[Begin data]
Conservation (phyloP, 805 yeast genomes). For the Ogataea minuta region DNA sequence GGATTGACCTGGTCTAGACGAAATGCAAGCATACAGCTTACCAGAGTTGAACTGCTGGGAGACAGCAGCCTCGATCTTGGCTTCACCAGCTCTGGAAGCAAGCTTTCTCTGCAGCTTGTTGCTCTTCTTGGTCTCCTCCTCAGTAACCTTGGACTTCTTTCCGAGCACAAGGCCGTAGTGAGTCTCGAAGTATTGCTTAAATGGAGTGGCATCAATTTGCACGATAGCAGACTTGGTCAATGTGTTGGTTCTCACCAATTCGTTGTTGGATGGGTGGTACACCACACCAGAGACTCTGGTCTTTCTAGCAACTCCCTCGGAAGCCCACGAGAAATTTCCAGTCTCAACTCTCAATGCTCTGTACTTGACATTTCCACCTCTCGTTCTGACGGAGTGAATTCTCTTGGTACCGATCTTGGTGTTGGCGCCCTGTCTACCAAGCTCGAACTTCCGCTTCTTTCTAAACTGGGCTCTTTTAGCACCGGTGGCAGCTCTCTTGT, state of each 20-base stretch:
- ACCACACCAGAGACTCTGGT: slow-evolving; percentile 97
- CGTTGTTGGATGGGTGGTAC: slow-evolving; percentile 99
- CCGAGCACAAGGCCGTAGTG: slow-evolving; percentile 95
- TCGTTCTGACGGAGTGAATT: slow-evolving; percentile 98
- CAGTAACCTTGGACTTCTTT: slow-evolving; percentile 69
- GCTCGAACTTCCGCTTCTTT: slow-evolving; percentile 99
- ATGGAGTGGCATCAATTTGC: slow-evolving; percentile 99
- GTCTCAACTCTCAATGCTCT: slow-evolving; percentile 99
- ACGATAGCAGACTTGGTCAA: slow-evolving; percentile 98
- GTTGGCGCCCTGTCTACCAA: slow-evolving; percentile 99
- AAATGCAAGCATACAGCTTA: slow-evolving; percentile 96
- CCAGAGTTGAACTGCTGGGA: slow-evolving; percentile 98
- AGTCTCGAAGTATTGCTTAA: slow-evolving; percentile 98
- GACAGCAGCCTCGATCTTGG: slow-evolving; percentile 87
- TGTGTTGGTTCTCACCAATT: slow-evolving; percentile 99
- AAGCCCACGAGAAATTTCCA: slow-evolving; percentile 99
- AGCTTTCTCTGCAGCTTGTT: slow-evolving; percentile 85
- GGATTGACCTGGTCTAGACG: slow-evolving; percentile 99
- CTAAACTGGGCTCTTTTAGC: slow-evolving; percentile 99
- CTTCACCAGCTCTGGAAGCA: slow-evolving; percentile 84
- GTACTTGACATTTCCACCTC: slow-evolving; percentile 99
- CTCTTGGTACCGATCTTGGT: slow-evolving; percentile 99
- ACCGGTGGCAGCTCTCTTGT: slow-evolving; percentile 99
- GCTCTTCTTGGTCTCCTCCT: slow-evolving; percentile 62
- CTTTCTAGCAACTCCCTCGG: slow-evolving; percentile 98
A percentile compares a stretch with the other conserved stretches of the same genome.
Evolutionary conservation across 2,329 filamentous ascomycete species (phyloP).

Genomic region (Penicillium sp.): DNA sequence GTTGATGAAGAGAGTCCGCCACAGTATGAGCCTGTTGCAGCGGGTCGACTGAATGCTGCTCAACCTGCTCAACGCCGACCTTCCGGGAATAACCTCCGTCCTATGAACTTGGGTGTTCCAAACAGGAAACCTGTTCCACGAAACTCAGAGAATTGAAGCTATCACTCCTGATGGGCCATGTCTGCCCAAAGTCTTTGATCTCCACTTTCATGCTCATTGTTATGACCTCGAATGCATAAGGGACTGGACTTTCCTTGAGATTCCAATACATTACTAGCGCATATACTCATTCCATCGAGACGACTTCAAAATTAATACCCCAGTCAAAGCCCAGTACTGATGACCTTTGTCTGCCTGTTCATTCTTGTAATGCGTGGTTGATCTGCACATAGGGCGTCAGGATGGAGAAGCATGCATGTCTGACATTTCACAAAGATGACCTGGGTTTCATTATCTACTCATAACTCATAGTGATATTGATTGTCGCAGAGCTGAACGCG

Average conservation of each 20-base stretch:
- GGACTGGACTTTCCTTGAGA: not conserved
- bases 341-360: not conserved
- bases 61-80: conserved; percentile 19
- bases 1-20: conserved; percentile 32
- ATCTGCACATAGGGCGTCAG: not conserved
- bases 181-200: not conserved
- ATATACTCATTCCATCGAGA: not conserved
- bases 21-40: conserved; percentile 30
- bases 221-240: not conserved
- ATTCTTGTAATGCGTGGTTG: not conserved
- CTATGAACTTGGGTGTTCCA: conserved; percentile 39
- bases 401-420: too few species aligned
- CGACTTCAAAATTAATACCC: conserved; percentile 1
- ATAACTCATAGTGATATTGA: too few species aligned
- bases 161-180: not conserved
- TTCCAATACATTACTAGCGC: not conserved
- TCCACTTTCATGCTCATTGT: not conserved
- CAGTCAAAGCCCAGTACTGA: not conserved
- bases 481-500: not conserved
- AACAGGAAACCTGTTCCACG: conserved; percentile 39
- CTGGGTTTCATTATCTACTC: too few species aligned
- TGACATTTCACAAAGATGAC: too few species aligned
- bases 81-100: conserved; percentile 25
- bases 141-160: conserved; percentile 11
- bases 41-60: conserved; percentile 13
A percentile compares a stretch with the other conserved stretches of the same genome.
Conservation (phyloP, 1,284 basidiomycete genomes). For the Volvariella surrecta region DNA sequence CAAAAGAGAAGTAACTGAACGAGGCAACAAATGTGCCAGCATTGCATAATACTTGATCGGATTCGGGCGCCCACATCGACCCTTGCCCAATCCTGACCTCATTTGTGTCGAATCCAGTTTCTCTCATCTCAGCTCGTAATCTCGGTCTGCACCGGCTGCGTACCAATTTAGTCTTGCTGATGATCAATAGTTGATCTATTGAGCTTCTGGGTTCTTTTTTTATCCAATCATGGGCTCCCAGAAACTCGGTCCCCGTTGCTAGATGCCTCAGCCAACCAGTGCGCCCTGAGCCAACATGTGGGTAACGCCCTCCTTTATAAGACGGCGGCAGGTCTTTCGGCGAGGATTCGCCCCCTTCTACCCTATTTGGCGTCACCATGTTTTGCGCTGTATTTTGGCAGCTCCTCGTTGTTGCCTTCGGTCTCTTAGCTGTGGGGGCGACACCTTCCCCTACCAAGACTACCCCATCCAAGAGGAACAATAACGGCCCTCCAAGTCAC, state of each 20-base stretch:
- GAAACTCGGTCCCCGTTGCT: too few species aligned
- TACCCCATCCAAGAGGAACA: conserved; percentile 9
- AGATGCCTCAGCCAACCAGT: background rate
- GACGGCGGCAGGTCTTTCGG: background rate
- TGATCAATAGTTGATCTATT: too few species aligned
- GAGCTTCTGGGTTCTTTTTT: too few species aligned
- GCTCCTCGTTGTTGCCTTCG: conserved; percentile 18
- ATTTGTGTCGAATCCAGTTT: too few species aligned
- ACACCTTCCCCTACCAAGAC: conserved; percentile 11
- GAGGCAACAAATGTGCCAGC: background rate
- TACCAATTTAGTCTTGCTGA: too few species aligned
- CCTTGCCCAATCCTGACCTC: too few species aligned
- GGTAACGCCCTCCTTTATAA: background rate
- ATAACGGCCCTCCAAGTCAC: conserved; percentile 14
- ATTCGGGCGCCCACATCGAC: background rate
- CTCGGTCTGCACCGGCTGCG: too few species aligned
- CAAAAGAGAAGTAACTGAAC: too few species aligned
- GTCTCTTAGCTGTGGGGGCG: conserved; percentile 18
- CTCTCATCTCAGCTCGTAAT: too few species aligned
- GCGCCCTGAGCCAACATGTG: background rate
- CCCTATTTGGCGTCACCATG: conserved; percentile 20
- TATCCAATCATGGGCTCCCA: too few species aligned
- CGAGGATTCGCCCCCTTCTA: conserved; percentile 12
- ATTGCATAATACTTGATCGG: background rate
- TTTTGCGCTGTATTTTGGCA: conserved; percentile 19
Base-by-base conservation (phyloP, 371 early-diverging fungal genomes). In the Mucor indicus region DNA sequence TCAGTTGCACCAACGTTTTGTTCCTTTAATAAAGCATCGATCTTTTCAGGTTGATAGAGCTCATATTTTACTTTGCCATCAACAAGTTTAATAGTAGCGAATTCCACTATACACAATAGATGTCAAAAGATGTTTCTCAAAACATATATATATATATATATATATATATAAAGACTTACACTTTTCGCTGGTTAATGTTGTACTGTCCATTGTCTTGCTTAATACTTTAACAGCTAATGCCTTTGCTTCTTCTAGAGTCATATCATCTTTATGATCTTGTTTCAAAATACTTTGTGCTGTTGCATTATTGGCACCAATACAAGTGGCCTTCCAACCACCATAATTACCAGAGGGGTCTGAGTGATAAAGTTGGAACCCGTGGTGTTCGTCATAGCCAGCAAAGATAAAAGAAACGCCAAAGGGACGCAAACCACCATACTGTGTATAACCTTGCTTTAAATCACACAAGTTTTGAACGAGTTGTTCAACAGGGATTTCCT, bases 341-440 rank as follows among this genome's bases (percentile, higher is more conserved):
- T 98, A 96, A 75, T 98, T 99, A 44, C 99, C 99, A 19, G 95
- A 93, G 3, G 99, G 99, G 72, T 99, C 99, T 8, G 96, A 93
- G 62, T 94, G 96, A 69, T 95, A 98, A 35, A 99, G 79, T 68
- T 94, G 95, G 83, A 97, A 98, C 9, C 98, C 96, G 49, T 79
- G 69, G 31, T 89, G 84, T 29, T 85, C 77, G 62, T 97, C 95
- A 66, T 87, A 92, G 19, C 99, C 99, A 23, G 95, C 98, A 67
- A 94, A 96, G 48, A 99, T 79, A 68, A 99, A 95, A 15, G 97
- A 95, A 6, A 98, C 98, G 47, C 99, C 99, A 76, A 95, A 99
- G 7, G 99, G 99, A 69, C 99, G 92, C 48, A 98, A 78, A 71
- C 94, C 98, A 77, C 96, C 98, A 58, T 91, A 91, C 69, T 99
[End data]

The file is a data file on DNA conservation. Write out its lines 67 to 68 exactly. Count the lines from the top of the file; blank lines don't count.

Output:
- GAGGCAACAAATGTGCCAGC: background rate
- TACCAATTTAGTCTTGCTGA: too few species aligned